AS AN INTERNATIONAL INVESTMENT IN THE NINETIES & NOUGHTIES• The site had accrued a lot of debt due to it’s virtual abandonment, and after a lengthy legal process of buying the site – Hong Kong’s Parkview International bought it with plans to develop it into a shopping mall. It was to be called The Power Station.• There were significant protests against this. This particular idea involved building many other buildings in the surrounding area that would dwarf the original power plants structure; it was argued this would take something away from the majesty of the building.• More difficulties were encountered when it was found the iconic chimney structures needed extensive repairs to be made stable; some even suggested that new ones be built in their place – which led to further protestations from locals.
AS A LANDMARK CELEBRATION OF HERITAGE• The site was bought for a whopping £400 million by REO in 2006. They immediately scrapped the proposal from Parkview International and commissioned celebrated Uruguayan architect Rafael Vinoly to create a design for the sites redevelopment. Vinoly had worked in Britain before, designing the Curve Theatre in Leicester.• The new plan was to cost £4 billion. It involved extensive renovation. Included within this was an extension to the London Underground, at a cost of £500 million. Also included was the building of a biomass power station, a modern reflection of the buildings industrial past, and an accompanying energy museum. An eco dome was also in REO’s plan.• However, after extensive planning and fundraising – the financial crisis rocked the world. Suddenly REO had all it’s lenders and creditors calling in what was owed for the best part of 6 years and the project collapsed under its own weight, having become too financially cumbersome to manage. This was officially announced in late 2011 – and the building languished once again.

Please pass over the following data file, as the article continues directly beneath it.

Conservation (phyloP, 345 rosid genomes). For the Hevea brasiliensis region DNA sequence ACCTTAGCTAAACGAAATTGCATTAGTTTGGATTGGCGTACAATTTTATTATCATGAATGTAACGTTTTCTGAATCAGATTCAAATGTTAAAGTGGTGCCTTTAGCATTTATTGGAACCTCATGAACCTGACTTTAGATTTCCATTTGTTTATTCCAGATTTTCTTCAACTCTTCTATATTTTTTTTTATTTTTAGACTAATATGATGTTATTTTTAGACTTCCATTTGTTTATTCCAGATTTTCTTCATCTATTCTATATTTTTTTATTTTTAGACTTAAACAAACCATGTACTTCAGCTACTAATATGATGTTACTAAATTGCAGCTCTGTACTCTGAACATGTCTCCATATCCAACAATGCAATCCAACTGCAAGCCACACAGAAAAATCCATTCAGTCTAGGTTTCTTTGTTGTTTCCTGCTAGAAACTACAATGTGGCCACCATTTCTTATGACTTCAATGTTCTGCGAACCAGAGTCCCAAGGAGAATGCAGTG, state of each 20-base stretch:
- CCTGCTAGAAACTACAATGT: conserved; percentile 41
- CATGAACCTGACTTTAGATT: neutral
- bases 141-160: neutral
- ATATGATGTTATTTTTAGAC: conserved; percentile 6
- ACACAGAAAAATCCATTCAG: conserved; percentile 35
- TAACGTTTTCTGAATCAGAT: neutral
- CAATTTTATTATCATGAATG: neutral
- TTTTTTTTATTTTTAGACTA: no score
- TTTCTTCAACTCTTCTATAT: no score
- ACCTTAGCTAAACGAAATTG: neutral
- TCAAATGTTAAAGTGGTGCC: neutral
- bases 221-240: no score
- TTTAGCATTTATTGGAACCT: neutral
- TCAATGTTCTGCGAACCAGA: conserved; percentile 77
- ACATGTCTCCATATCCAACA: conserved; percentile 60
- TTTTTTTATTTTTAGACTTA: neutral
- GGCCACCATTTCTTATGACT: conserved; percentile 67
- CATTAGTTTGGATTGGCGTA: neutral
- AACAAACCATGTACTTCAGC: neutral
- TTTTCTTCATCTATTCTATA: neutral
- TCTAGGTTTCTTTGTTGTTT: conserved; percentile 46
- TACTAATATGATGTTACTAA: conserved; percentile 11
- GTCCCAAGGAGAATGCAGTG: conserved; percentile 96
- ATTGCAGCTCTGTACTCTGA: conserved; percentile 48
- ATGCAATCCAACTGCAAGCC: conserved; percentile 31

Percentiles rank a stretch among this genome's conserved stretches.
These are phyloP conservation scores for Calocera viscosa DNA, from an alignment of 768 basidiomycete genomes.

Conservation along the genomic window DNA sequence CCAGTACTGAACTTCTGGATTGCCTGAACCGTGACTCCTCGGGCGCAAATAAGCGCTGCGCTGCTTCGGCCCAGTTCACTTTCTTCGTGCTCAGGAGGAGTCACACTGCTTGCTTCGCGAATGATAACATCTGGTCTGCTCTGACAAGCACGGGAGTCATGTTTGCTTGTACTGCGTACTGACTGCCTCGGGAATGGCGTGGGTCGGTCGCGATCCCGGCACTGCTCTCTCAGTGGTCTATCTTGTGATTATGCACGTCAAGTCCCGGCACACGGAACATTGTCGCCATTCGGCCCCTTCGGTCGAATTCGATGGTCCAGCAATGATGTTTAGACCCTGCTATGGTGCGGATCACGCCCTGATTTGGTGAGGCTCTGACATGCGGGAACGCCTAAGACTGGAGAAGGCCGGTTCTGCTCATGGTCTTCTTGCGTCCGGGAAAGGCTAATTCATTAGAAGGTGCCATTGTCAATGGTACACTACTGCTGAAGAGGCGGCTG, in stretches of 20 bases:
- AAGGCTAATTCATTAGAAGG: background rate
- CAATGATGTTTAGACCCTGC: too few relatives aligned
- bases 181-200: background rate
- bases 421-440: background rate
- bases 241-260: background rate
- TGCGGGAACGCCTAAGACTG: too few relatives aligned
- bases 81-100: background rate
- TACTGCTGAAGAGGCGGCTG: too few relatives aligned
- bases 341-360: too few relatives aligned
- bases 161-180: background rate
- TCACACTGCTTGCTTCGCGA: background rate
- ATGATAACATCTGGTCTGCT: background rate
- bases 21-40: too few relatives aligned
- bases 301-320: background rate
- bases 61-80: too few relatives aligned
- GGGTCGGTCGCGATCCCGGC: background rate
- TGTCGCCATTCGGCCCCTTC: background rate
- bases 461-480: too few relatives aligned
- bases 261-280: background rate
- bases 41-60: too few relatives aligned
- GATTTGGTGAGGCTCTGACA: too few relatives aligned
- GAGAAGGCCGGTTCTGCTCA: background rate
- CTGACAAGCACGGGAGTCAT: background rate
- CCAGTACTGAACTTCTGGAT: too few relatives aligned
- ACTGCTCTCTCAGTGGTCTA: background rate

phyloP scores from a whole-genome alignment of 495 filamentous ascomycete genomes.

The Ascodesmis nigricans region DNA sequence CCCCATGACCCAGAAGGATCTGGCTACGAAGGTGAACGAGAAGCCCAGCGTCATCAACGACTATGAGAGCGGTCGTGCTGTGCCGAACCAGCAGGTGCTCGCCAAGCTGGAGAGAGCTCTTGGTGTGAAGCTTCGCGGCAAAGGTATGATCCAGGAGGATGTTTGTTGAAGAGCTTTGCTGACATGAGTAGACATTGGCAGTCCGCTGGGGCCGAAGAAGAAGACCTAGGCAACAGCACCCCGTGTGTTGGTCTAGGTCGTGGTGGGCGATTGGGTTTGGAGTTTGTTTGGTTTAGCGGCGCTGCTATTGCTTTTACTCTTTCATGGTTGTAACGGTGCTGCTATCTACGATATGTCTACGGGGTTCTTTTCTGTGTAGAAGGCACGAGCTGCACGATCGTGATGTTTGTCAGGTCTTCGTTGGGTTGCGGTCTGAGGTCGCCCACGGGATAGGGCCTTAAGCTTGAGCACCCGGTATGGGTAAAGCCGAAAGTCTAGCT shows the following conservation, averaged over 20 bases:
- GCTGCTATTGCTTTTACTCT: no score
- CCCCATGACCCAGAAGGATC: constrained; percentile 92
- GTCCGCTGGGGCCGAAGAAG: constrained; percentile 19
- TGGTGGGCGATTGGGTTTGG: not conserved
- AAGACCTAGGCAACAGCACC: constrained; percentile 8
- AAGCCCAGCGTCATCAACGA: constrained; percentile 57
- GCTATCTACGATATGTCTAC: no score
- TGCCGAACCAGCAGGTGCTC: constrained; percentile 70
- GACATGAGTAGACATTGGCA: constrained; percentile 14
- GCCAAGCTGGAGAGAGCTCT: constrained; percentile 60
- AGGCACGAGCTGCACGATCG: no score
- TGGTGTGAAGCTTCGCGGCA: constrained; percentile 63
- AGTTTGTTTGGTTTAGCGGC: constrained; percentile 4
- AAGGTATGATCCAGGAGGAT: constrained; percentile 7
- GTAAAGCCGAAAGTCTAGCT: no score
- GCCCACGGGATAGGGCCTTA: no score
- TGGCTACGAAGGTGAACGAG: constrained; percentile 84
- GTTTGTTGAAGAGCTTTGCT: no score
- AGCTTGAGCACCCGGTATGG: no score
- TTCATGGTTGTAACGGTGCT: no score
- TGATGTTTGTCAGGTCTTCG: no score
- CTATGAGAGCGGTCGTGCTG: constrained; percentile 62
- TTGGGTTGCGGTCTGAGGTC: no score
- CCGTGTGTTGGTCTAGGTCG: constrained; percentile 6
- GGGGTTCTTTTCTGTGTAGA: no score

RECENT DEVELOPMENTS• Several bids for the site have been put forward since the collapse of the REO project. One in particular involved demolition of most of the building; it was therefore rejected due to the buildings listed status. This proposal, put forward by architect Sir Terry Farrell, was to make the site into an urban park.• Chelsea Football Club declared an interest, though they didn’t propose anything concrete, in moving their clubs ground to the site. It was however considered detrimental to the buildings internal structure – and the idea never took off.
• The power station was put on to the open market in 2012, sending Battersea estate agents into a frenzy as whomever bought it would encourage extensive regeneration in the area. Malaysian developers SP Setia and Sime Darby have now bought the site – meaning they will have a legal obligation to maintain the building whilst a redevelopment plan is drawn up. What does the future hold for Battersea Power Station? Who knows?
AN ICONIC & MAJESTIC STRUCTURE• Whatever the fate of Battersea Power Station might be, it’s plain to see that it is an absolutely iconic building. It is historically significant and an ever present in the popular culture of London.• From it’s depiction on Pink Floyd’s album cover for ‘Animals’ to its inclusion in Monty Python’s film ‘The Meaning of Life’, it’s clear to see that this icon permeates the hearts and minds of all who gaze upon it.• So whatever the future holds, let’s hope it’s as rich and vibrant as the affection people have had for Battersea Power Station since it’s opening in 1933.